Community discusses Haena State Park, Hanakapiai

HANALEI — Access and safety at Kee were among the top concerns at the Hanalei School Cafeteria on Tuesday, as community members gathered to hear updates about the Hanakapiai Bridge project and the Haena State Park Master Plan.

And when it comes to both projects, the about 75 people at the meeting were concerned about the growing number of people on the island.

“I grew up here, and in that time the rate of growth is incredible,” said Bristol Lantagne of Kilauea. “We rely on tourism, but the residents have been put on the back burner.”

Lantagne hasn’t been up to Kee in two years, she said, because there are so many people that crowd the park.

The Haena State Park Master Plan, which has been in the works for a decade, aims to tackle that problem by limiting parking in the state park to 900 per day.

The park gets an estimated 2,000 visitors per day, said Alan Carpenter of the Department of Land and Natural Resources State Parks Division, who was presenting on Tuesday.

The state is looking at ways to ensure legal access to the park for residents at all times, and is considering the establishment of operating hours within the park to help curb the flow of people.

“We’re using adaptive management for parking. If it doesn’t work, we’ll adjust and make changes,” Carpenter said. “There’s still a lot of tweaking to do; we’re not going to start limiting parking tomorrow.”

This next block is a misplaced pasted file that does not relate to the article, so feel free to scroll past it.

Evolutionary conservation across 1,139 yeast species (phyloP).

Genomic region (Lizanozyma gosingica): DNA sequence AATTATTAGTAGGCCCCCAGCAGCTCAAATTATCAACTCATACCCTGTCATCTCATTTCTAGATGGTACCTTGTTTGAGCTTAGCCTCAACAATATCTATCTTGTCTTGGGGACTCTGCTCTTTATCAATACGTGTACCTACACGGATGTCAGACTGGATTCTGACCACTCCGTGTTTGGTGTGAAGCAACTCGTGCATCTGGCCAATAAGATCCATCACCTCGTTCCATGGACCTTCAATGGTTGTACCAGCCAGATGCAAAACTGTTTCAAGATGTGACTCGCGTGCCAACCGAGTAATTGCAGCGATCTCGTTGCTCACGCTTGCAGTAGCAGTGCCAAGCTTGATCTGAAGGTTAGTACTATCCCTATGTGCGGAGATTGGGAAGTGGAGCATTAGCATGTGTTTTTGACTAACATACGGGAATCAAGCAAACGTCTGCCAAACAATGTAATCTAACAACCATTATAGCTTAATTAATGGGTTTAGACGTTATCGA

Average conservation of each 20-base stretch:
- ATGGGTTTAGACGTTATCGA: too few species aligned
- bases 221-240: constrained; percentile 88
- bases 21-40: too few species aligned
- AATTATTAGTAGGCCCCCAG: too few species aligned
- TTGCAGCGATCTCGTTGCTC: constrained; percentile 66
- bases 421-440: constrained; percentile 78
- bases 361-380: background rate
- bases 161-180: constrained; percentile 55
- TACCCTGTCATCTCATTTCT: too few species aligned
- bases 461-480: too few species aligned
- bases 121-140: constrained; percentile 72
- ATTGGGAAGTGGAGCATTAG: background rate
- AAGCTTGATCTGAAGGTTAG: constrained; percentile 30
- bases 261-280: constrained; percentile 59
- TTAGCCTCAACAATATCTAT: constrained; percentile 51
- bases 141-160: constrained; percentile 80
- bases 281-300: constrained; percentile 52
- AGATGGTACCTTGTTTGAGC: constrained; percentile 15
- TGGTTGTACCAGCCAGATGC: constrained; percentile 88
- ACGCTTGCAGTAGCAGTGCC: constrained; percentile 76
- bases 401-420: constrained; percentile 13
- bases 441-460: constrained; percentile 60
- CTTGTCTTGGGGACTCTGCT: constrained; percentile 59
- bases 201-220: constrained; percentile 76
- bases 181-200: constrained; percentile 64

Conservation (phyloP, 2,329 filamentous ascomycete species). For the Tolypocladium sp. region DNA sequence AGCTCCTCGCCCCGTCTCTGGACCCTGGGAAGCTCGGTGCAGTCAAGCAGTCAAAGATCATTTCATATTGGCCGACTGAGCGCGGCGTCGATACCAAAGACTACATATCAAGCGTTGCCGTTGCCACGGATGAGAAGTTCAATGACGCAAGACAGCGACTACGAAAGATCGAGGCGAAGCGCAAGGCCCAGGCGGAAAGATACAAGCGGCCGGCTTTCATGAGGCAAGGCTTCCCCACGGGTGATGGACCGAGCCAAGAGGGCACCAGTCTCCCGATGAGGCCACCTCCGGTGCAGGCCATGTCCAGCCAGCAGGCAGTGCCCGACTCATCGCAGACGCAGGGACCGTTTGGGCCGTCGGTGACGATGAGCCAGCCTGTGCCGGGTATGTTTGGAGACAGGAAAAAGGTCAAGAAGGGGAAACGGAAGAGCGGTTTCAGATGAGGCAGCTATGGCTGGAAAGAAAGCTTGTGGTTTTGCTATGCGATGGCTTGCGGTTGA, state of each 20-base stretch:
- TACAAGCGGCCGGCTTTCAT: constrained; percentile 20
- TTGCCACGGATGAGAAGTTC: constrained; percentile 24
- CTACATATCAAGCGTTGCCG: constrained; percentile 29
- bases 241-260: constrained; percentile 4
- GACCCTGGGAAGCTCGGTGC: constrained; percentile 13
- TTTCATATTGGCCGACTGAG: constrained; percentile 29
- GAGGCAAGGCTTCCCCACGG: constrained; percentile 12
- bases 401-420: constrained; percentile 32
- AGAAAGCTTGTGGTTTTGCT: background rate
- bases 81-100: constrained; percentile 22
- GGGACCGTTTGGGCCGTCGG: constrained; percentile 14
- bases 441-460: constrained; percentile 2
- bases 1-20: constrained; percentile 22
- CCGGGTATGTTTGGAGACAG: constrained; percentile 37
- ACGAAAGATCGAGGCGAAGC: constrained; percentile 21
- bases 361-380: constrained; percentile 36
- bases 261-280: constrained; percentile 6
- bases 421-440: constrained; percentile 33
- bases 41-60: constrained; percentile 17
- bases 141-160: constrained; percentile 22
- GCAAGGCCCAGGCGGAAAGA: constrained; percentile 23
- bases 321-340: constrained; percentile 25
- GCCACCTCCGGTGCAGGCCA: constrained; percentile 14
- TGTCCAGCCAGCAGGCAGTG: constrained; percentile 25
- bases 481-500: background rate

And while they consider limiting parking through the Haena State Park Master Plan, the state is also looking at installing a four-foot wide, 82-foot long, aluminum bridge over the crossing at Hanakapiai Stream.

DLNR estimates three-quarters of a million people annually visit Na Pali Coast State Park. Many visitors cross Hanakapiai Stream, then head up the valley to Hanakapiai Falls. That involves two more miles of hiking and four or five more stream crossings. Those who continue on down the Kalalau Trail from the falls are required to have a permit from DLNR, and that journey offers dangers of its own that have stranded many adventurers on the Na Pali Coast.

In 2016, DLNR closed the trail to hikers 27 times due to high flooding events.

“I think building a bridge encourages more people to go out there and many of them feel invincible,” Lantagne said. “But I want to hear what the fire department says about it; I’m open to what the guys that are doing the rescues have to say.”

Aukai Lee, a captain with the fire department in Hanalei, took questions at the Tuesday meeting and said he was “legitimately concerned” about Kauai’s rescuers when they are responding to strandings and other incidents at Hanakapiai.

“You can imagine how dangerous it is for us to have to go in and fly people out,” Lee said. “We’re trying to protect them and we’re trying to protect us as responders. A wall of water can come out of nowhere and sweep you into the ocean.”

Carpenter said those are exactly the reasons why the state is considering the project.

“People do take risks going in both directions,” he said. “This will serve to save some of those people from risk.”

0 Comments

Your email address will not be published. Required fields are marked *

*

By participating in online discussions you acknowledge that you have agreed to the TERMS OF SERVICE. An insightful discussion of ideas and viewpoints is encouraged, but comments must be civil and in good taste, with no personal attacks. If your comments are inappropriate, you may be banned from posting. To report comments that you believe do not follow our guidelines, send us an email.